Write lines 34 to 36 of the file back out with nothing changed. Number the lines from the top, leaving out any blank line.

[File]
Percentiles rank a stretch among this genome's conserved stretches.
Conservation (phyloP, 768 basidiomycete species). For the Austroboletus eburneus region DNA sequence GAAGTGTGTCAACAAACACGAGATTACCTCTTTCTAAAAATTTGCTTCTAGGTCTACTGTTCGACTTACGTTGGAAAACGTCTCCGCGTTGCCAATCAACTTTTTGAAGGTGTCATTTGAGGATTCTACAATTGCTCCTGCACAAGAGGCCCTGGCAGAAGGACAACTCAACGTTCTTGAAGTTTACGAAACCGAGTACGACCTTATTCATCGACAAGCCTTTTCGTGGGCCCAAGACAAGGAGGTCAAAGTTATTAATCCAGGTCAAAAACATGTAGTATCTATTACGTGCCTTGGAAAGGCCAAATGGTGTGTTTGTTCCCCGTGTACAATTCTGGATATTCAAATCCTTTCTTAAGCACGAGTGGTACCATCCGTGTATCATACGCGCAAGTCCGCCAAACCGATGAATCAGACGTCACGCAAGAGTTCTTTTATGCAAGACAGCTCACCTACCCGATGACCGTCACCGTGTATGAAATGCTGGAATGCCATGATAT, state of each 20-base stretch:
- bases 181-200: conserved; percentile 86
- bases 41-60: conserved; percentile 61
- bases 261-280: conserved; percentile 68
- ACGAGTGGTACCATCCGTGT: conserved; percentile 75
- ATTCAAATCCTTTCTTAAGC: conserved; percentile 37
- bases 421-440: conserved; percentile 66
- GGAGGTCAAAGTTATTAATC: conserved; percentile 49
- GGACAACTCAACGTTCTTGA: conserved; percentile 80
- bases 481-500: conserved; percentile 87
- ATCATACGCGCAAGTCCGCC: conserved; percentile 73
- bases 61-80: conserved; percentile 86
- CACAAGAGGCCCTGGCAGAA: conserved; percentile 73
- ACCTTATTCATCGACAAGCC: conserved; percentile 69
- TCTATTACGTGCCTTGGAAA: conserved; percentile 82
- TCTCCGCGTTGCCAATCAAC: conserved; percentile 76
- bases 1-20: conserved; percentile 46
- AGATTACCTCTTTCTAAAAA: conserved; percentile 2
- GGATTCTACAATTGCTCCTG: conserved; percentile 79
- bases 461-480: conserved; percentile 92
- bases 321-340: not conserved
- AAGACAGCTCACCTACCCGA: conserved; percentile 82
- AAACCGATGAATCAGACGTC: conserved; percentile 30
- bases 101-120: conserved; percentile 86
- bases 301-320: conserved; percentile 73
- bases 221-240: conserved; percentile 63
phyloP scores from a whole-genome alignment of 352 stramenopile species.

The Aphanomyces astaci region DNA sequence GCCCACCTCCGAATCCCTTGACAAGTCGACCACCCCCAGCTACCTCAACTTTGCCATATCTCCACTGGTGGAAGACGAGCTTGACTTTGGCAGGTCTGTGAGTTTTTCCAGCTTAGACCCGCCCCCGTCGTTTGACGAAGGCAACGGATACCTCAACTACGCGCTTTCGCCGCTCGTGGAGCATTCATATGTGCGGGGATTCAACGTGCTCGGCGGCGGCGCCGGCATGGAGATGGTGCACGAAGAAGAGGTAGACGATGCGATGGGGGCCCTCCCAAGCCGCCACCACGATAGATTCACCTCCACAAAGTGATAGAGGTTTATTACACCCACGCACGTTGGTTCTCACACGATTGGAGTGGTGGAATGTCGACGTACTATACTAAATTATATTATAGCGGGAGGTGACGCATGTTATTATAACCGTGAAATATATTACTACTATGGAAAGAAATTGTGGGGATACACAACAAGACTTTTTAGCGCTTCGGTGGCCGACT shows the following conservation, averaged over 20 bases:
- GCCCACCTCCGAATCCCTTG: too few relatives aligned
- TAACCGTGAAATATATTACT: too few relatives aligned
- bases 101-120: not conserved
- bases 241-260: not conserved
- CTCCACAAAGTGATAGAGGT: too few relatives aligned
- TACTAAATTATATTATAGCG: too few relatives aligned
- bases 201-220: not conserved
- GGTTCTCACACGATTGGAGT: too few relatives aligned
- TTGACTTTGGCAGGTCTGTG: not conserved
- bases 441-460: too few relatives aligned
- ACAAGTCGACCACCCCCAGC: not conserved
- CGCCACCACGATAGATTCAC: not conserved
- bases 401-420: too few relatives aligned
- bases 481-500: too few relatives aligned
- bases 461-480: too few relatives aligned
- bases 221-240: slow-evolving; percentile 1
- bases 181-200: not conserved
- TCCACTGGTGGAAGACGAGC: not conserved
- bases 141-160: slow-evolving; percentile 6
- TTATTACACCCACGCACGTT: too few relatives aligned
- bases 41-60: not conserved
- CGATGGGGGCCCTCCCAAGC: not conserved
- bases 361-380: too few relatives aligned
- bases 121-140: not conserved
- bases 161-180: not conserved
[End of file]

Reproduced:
- CTCCACAAAGTGATAGAGGT: too few relatives aligned
- TACTAAATTATATTATAGCG: too few relatives aligned
- bases 201-220: not conserved